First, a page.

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Risk of Stroke in Patients With Atrial Fibrillation Is Associated With Stroke in Siblings : A Nationwide Study

Berntsson, John LU ; Li, Xinjun LU ; Zöller, Bengt LU ; Martinsson, Andreas LU ; Andell, Pontus LU ; Lubitz, Steven A. ; Engström, Gunnar LU ; Sundquist, Kristina LU and Smith, J. Gustav LU (2020) In Journal of the American Heart Association 9(3). p.014132-014132
Abstract

Background: It remains unclear whether heritable factors can contribute to risk stratification for ischemic stroke in patients with atrial fibrillation (AF). We examined whether having a sibling with ischemic stroke was associated with increased risk of ischemic stroke and mortality in patients with AF. Methods and Results: In this nationwide study of the Swedish population, patients with AF and their siblings were identified from the Swedish patient registers and the Swedish MGR (Multi-Generation Register). Ischemic stroke events were retrieved from the Swedish patient registers and CDR (Cause of Death Register). Risk of ischemic stroke was compared between patients with AF with and without a sibling affected by ischemic stroke, AF, or... (More)

Background: It remains unclear whether heritable factors can contribute to risk stratification for ischemic stroke in patients with atrial fibrillation (AF). We examined whether having a sibling with ischemic stroke was associated with increased risk of ischemic stroke and mortality in patients with AF. Methods and Results: In this nationwide study of the Swedish population, patients with AF and their siblings were identified from the Swedish patient registers and the Swedish MGR (Multi-Generation Register). Ischemic stroke events were retrieved from the Swedish patient registers and CDR (Cause of Death Register). Risk of ischemic stroke was compared between patients with AF with and without a sibling affected by ischemic stroke, AF, or both ischemic stroke and AF. The total study population comprised 113 988 subjects (mean age, 60±12 years) diagnosed with AF between 1989 and 2012. In total, 11 709 of them were diagnosed with a first ischemic stroke and 20 097 died during a mean follow-up time of 5.5 years for ischemic stroke and 5.9 years for mortality. After adjustment for covariates having a sibling with ischemic stroke, or both ischemic stroke and AF, was associated with increased risk of ischemic stroke (hazard ratio, 1.31; 95% CI, 1.23-1.40 or hazard ratio, 1.36; 95% CI, 1.24-1.49, respectively). Furthermore, ischemic stroke in a sibling was associated with all-cause mortality (hazard ratio, 1.09; 95% CI, 1.05-1.14). In contrast, the risk of stroke was only marginally increased for patients with AF with a spouse affected by ischemic stroke. Conclusions: Having a sibling affected by ischemic stroke confers an increased risk of ischemic stroke and death independently of traditional risk factors in patients with AF.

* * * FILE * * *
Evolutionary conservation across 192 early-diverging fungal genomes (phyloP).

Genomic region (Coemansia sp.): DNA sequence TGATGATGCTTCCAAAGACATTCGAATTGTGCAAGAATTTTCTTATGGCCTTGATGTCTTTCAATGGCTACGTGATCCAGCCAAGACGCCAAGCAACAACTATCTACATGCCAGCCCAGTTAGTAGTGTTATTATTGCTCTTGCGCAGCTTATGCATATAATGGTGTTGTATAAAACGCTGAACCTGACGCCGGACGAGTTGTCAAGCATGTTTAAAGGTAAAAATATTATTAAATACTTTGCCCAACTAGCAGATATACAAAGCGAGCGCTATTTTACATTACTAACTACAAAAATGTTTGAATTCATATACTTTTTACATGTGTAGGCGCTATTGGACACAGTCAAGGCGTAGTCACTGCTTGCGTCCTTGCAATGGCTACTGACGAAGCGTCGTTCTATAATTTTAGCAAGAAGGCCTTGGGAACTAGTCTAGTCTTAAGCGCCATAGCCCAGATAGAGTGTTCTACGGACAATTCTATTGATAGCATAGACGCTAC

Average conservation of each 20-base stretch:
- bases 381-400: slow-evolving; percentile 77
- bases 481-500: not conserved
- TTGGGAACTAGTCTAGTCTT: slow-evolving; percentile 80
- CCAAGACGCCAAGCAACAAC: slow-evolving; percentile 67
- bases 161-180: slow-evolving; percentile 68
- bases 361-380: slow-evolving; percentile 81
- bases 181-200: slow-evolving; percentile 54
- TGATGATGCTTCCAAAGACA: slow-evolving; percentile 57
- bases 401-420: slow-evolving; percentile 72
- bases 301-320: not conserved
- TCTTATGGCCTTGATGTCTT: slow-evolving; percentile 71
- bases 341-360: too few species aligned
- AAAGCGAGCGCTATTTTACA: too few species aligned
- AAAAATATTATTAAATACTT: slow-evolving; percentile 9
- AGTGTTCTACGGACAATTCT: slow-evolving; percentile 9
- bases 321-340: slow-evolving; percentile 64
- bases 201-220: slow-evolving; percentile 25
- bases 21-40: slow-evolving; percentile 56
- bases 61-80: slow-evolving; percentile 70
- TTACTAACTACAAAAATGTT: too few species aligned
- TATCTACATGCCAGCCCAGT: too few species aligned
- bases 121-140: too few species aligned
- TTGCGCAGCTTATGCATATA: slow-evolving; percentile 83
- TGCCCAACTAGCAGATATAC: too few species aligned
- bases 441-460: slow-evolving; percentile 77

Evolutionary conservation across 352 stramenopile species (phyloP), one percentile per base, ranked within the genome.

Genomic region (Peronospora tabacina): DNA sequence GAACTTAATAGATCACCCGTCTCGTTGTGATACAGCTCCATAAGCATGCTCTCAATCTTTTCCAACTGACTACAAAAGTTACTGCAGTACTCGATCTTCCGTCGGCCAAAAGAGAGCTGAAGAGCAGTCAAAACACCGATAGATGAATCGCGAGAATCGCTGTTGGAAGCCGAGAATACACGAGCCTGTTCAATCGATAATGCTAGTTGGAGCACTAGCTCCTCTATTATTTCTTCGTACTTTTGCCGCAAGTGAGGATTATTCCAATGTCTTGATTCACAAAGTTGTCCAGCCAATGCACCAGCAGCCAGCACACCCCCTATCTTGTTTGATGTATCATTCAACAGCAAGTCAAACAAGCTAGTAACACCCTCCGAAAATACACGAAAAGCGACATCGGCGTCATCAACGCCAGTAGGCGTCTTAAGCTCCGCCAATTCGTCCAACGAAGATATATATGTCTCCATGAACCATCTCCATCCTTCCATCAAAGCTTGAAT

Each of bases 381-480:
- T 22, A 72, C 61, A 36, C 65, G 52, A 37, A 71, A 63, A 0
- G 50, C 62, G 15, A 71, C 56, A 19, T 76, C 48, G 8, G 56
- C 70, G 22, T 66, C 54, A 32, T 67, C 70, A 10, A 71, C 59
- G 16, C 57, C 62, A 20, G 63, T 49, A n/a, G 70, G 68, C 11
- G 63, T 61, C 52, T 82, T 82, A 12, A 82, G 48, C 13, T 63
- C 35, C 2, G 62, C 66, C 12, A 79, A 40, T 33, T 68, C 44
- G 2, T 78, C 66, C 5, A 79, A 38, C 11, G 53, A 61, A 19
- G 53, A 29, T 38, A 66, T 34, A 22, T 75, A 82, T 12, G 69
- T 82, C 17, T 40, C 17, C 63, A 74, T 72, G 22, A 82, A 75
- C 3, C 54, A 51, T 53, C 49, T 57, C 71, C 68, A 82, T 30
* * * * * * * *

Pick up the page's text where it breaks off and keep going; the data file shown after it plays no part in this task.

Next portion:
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author
; ; ; ; ; ; ; and
organization
publishing date